apart from the knife work locks etc. allstudents grading for shodan have to complete:-

1000 word written thesis on karate
20 question written exam

then,
stage 1

front kick, lunge punch
front kick, reverse punch
front kick leaning front punch
front kick, leaning reverse puch
front kick, 3 chain punches
front kick, double punch
front kick
roundhouse kick
side thrust kick
back kick
inner creasent kick
groin snap kick
2 level/jumping front kick
side kick
spinning hook kick
twisting/ inside roundhouse kick
hook kick
1 step front kick
1 step roundhouse kick
1 step side thrust kick
1 step spinning hook kick
1 step twisting kick
snap punch
side stepping snap punch
crossed arm bloke upper/lower area
ridge hand

stage 2 (renraku waza)

front kick snap punch
front kick reverse punch
f/kick, side thrust kick, reverse punch
f/kick, s t/kick, r h/kick
f/kick, s t/kick, one step roundhouse kick, reverse punch
1 step roundhouse kick, reverse punch, defensive step
front kick, side thrust kick, back kick, reverse punch
side thrust kick, back kick, snap punch, reverse punch
front kick(body) roundhouse kick (head) same leg

and,
snap punch, reverse punch, front kick, side stepping snap punch, roundhouse kick

stage 3 (kata)

tokiyoko
pinan nidan
pinan shodan
pinan sandan
pinan yodan
pinan godan
kushanku
naihanchi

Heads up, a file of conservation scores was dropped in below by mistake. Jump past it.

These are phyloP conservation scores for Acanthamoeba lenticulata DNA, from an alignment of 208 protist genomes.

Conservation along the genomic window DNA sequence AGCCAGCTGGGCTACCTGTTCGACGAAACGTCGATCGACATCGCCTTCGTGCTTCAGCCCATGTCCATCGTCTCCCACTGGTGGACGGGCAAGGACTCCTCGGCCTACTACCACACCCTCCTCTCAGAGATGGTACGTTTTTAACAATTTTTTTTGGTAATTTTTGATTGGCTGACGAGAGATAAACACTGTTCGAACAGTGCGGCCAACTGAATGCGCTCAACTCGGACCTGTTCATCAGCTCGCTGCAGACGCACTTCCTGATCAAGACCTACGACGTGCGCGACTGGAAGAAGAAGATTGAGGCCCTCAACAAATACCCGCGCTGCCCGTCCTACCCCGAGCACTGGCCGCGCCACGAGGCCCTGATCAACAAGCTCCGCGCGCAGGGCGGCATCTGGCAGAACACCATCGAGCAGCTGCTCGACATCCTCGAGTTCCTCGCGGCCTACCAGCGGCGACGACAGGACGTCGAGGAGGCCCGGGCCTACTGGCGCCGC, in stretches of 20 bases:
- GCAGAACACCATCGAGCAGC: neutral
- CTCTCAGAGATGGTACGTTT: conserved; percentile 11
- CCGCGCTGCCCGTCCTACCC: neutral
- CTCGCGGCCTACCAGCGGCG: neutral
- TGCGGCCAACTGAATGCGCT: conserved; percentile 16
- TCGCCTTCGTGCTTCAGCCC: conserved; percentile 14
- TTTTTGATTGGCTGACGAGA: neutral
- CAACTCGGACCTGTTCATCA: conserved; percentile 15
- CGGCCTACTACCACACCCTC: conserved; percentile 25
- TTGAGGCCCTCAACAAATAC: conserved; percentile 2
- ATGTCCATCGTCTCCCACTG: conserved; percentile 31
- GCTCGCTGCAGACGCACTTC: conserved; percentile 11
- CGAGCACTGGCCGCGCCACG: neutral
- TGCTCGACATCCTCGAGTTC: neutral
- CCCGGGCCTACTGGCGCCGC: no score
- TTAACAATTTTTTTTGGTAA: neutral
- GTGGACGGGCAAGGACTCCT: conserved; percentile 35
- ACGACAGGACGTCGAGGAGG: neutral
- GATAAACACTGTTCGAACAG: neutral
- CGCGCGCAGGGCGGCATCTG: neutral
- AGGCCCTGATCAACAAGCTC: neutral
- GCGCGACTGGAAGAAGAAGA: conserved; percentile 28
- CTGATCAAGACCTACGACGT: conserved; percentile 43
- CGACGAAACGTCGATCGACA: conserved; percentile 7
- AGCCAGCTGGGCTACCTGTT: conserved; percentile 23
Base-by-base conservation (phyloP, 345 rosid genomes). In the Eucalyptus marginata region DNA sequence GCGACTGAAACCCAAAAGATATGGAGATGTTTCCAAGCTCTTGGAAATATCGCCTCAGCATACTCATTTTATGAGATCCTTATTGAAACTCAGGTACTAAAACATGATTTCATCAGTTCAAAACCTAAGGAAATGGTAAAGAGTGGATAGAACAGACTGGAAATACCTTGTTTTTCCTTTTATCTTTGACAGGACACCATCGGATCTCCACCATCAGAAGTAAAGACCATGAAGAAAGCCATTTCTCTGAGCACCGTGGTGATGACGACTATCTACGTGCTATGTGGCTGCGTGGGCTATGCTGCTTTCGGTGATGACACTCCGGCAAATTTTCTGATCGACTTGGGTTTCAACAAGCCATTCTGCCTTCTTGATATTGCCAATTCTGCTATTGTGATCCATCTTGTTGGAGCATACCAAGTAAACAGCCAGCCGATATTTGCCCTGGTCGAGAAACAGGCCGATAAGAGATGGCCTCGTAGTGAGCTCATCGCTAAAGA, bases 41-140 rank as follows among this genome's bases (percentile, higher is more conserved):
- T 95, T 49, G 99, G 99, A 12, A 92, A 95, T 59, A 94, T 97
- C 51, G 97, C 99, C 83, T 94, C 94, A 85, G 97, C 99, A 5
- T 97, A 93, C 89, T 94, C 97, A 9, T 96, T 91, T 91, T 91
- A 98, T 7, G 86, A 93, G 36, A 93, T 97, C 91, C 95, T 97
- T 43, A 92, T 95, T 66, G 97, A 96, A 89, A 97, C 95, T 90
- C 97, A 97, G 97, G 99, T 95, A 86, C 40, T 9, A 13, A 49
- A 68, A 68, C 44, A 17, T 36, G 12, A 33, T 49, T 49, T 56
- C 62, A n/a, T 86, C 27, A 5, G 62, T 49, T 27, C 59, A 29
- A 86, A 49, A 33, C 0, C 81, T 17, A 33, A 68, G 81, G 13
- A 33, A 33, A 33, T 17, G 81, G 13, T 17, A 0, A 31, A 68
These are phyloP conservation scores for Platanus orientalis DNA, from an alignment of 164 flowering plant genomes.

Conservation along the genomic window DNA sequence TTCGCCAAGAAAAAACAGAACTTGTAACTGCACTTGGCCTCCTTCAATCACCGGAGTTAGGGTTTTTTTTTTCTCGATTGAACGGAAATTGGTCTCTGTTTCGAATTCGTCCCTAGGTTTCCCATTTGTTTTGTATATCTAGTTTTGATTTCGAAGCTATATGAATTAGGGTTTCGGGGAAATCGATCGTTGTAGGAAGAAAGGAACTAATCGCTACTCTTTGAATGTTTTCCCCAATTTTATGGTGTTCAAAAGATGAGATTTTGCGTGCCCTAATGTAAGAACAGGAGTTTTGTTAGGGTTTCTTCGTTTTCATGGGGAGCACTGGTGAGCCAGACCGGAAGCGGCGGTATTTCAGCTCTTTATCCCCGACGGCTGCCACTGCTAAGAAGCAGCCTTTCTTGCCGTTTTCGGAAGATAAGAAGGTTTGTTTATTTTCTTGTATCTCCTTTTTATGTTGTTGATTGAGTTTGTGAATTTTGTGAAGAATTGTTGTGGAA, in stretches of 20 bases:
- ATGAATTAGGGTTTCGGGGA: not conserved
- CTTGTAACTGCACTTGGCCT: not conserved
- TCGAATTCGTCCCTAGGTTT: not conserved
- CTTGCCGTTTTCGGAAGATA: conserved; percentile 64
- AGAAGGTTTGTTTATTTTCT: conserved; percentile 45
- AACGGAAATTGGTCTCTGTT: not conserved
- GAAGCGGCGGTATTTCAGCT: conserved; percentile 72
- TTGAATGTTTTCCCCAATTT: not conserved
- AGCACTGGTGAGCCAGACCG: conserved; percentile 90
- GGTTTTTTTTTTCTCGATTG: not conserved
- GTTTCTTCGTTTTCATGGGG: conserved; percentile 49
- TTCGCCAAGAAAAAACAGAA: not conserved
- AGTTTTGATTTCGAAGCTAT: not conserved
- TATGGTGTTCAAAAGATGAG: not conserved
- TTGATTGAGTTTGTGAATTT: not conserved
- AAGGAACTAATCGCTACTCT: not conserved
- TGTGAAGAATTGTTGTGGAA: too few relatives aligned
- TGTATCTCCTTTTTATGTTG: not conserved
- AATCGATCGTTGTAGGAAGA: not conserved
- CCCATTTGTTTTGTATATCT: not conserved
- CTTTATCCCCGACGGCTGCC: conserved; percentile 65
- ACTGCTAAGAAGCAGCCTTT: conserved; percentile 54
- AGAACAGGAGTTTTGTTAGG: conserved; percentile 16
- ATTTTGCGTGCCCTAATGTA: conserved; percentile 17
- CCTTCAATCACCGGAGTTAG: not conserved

chinto

stage 4 (defences)
demonstrate,
knife defences
traditional blocks from attack
arm locks
immobalising holds
chokes
attack on 20 kyusho's
show 8 points of balance

stage 5 (tamai shiwara)

10 tiles
8 tiles on fire
1 brick


so theres our dan syllabus and except stage 4, our juniors do the lot side by side with the adults! still think its unfair for juniors to hold dan grades?
how does this dan grade syllabus compare to everyone elses out there?, just out of intrest
 
I'm split in my thinking on this one.
I feel that children that are brought up in and around the training area are quicker to learn the movements and even understand the underlying ideas of the movements. They will perhaps be more limber and better disiplined because of the influence.
However, you can not force a child to learn and expect good results. If the child is not truely interested they won't learn. If they do not have some disipline and an understanding of what is expected they should not be in the school.
As for young black belts I am against it. I dont belive in jr. black belts and I dont belive any 12 year old should be a 4th or 5th degree.
It really breaks done to how mature the child is and what they are expected to learn, sport, or war art.
 
i do agree to some degree.
if a child can train properly, and give the dedication needed i cant see a problem with them attaining dan grade.
however, when you say about a 12 year old attaining 4th or 5th dan, thats just stupid(the grade, not your comment)
i hope you are exagerating!
arent you?